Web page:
Ted Boettner: Some Tax Reforms Could Help W.Va., but Not the Proven Failures

Sunday Gazette-Mail -As the Legislature moves to revamp our state’s tax system this year, lawmakers should avoid doubling down on the failed policies of the past and work toward changes that will support working families and stronger investments in our economy. Read

While we all want good-paying jobs and a stronger economy, the large corporate tax cuts enacted since 2007 have failed to provide any measurable benefits. In fact, they have severely damaged our state’s ability to invest in the things that really create jobs that can support families and individuals, such as higher education, broadband, supporting small business, workforce training, and health care.

In the name of creating jobs and boosting our economy, lawmakers made several large reductions in business taxes — including phasing out the business franchise tax and reducing the corporate income tax and the business personal property tax for manufacturers and natural gas companies. All together, these cuts have cost over $225 million this year alone, about 5 percent of the state budget.

Meanwhile, West Virginia has 7,700 fewer private sector jobs than it did before the business tax cuts, including the loss of 11,000 manufacturing jobs, Over this period, the total number of West Virginians employed has dropped by nearly 40,000, from 778,000 to 739,000. West Virginia also has a smaller share of nation’s private sector and manufacturing jobs. This all happened while the state’s business tax ranking from the conservative Tax Foundation moved from 37th to 21st lowest in the nation.

There are several reasons why the business tax cuts failed to produce the jobs its supporters promised. First, while the corporate tax cuts where a large part of the budget, they represent a small share of the cost of doing business. All together, less than 3 percent of business costs in West Virginia are state and local taxes. Moreover, the cuts represented only a small fraction of the already low total business taxes paid in the state. The cost of labor, electricity, property, transportation, and raw materials are a much bigger cost of doing business and have a much larger influence on where businesses decide where to locate.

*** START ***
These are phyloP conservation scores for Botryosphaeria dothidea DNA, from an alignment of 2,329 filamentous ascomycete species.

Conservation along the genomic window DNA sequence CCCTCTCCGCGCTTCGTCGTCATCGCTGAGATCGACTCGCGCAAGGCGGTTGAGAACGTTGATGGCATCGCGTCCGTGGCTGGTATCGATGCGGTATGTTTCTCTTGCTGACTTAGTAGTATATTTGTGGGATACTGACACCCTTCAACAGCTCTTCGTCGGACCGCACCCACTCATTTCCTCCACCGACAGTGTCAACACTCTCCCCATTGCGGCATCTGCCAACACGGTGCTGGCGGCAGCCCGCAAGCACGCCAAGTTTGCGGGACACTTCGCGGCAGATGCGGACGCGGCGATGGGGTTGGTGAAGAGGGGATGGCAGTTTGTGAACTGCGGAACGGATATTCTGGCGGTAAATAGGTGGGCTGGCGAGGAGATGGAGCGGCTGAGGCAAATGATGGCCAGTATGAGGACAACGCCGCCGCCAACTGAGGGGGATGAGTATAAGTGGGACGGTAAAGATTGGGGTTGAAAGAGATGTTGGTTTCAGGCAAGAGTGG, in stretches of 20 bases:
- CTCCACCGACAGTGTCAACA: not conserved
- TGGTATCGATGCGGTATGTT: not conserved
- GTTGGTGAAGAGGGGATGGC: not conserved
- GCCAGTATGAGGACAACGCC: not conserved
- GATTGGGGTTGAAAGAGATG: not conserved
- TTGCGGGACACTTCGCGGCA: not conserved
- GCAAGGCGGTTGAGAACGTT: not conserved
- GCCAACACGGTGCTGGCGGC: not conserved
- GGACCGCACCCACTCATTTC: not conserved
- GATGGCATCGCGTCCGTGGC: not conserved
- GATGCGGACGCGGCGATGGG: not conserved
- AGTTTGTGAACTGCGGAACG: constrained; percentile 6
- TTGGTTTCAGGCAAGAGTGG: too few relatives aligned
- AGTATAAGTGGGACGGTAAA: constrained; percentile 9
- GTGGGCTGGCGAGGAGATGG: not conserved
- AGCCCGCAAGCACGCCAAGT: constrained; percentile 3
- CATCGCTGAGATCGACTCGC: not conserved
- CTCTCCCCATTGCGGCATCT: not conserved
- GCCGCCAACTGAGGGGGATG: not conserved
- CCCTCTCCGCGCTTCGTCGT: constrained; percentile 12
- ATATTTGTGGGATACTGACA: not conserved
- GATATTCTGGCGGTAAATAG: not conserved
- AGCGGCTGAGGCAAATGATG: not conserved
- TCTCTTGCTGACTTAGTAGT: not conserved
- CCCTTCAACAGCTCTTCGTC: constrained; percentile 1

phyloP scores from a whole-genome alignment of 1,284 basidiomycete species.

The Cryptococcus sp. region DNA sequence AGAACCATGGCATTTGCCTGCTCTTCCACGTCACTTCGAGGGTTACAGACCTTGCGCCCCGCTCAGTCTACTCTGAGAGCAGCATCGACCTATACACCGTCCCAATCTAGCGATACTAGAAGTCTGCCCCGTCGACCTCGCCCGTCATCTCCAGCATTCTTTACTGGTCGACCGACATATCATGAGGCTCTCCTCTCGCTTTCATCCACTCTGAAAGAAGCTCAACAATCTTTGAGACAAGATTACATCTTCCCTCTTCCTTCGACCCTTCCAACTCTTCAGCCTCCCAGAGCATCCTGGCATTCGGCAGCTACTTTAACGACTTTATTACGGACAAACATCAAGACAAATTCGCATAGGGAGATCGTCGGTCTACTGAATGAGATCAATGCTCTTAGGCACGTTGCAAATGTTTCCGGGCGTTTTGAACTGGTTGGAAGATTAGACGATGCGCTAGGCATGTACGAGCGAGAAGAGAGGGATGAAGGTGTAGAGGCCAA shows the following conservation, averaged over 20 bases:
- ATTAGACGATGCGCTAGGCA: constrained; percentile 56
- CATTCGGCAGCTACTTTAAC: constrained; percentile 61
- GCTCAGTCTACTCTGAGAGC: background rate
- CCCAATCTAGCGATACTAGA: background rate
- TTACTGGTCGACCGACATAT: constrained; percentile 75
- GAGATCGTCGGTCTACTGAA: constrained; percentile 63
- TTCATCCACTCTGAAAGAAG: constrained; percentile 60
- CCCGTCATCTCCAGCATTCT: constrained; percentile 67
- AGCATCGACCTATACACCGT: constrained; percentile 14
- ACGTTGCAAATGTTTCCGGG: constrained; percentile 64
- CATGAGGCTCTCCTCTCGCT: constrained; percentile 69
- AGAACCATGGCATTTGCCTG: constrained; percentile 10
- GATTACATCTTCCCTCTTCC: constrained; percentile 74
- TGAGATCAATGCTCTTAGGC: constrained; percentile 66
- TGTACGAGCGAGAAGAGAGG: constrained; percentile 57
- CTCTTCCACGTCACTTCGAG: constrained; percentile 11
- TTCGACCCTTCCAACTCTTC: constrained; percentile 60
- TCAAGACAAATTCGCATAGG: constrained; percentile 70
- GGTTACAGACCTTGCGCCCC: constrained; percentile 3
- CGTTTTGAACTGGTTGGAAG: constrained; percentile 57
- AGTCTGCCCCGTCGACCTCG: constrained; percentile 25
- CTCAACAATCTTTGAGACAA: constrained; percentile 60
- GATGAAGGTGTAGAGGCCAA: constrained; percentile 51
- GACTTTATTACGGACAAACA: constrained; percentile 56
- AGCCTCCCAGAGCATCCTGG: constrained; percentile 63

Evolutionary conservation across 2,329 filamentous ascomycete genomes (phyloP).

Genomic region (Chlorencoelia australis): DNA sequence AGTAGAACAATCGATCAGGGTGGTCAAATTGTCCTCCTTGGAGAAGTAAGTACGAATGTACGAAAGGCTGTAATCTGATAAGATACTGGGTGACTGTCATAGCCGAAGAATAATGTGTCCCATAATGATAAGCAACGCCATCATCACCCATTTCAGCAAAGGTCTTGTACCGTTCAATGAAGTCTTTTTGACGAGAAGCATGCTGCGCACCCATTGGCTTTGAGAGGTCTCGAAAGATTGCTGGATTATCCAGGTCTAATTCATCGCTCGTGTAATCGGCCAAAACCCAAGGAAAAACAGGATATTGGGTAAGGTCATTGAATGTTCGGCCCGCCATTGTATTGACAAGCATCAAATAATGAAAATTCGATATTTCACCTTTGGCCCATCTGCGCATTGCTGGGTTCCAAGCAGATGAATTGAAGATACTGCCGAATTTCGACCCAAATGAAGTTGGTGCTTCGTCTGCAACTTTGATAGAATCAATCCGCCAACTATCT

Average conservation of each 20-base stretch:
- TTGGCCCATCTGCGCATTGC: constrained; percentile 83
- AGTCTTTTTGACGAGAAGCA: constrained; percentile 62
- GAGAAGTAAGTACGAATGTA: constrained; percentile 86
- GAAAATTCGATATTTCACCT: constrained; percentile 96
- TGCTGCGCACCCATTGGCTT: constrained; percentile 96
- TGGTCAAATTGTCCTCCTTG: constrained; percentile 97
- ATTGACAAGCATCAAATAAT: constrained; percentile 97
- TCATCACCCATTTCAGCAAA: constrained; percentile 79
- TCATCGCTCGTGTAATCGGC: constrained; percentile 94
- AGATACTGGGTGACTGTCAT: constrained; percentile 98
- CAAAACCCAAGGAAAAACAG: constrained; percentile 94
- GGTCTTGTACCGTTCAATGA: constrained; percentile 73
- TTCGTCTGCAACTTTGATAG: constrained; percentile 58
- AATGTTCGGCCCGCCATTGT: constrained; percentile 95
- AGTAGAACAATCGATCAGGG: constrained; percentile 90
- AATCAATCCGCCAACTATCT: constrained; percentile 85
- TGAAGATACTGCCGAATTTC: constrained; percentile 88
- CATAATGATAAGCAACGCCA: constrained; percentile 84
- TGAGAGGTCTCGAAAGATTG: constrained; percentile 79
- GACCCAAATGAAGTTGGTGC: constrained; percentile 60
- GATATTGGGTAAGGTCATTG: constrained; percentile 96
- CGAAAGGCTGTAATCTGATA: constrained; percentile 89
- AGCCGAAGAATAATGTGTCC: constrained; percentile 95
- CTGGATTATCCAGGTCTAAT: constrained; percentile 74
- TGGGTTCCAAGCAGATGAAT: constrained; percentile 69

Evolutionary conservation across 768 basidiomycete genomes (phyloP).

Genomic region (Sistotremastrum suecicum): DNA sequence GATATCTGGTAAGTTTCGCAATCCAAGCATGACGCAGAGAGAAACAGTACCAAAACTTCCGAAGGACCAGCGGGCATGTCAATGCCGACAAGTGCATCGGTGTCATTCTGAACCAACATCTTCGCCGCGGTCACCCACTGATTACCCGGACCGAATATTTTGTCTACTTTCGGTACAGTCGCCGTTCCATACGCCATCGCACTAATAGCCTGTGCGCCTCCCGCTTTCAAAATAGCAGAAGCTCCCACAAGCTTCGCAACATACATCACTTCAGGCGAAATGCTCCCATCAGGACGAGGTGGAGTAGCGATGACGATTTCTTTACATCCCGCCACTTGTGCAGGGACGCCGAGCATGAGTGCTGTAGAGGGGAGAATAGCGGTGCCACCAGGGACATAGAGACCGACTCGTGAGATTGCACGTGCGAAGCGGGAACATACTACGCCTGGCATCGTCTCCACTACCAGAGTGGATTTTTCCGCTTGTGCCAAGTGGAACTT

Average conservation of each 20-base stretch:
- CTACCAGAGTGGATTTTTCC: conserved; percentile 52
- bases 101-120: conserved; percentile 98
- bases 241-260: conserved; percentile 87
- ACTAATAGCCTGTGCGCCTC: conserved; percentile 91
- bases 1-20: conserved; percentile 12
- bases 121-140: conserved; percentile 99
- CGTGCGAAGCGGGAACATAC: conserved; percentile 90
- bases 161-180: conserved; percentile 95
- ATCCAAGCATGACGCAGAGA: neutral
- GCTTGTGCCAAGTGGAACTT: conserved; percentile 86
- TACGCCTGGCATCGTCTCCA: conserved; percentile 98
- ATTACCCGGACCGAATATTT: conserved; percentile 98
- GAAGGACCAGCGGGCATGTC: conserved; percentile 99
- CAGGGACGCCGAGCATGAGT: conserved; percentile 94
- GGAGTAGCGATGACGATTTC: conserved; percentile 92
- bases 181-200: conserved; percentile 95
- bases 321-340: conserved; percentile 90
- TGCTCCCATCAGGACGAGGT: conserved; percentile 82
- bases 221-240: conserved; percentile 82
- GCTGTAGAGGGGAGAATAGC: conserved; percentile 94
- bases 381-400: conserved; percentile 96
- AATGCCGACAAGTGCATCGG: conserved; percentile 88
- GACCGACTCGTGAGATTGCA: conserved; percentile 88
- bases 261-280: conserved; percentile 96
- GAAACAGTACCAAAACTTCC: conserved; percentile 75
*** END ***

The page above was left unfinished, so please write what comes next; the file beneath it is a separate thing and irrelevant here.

Second, most of the tax cuts were likely spent out-of-state. This is because the large majority of corporate taxes in West Virginia are paid by a small number of major multi-state corporations headquartered out of state. Most likely, the tax cuts were paid out in dividends to stockholders or the money was invested in other states. Moreover, corporate investment is usually driven by anticipated demand for their products and receiving additional cash isn’t going to make this happen.

Lastly, given the state’s balanced budget requirement, the reduction in revenues from the corporate tax cuts has meant removing a large amount of spending from the state economy with cuts in higher education and other government services.

To grow our economy and create a healthy balance of the things the state taxes, West Virginia will need tax policies that put more money in the hands of hard-working families and that dedicate more resources to investments that will grow the middle class and entice more people to raise their families in West Virginia.

This could include joining the 26 states that have enacted a state version of the federal Earned Income Tax Credit (EITC) for working families. In addition to raising the incomes of low-income families, studies have shown the EITC helps people leave welfare for work. It also boosts the number of people in the workforce, a measure where West Virginia ranks last in the nation.

The money these working families receive also stays in the local economy, boosting sales for local businesses and overall economic activity. Research has also shown that the EITC can improve the health of infants and their mothers, improving learning college enrollment of children, and increase their life-long earnings.

Other avenues for tax reform could include:

  • Raising tobacco and alcohol taxes to improve the health of West Virginians and reduce state medical expenses.
  • Updating the personal income tax by reducing taxes on the middle class and increasing them on higher income people, who have gained the most economically since the end of the recession while middle-class wages have stagnated or declined for most workers.
  • Modernizing the sales tax to reflect the changes in our economy from consuming goods to purchasing services.
  • Closing offshore corporate income tax loopholes.
  • Closely scrutinizing and scaling back business tax subsidies.

Lawmakers could also explore taxing shale gas at a higher rate while offering a refundable credit to the industry if it is used in state. This could help encourage more processing of natural gas and the development of related products in West Virginia and more jobs in our natural gas industry.

All of these suggestions would not only put more money in the hands of hard-working families, they would improve our state’s economy while giving us the resources necessary to make our state a better place to live, work, and raise a family.


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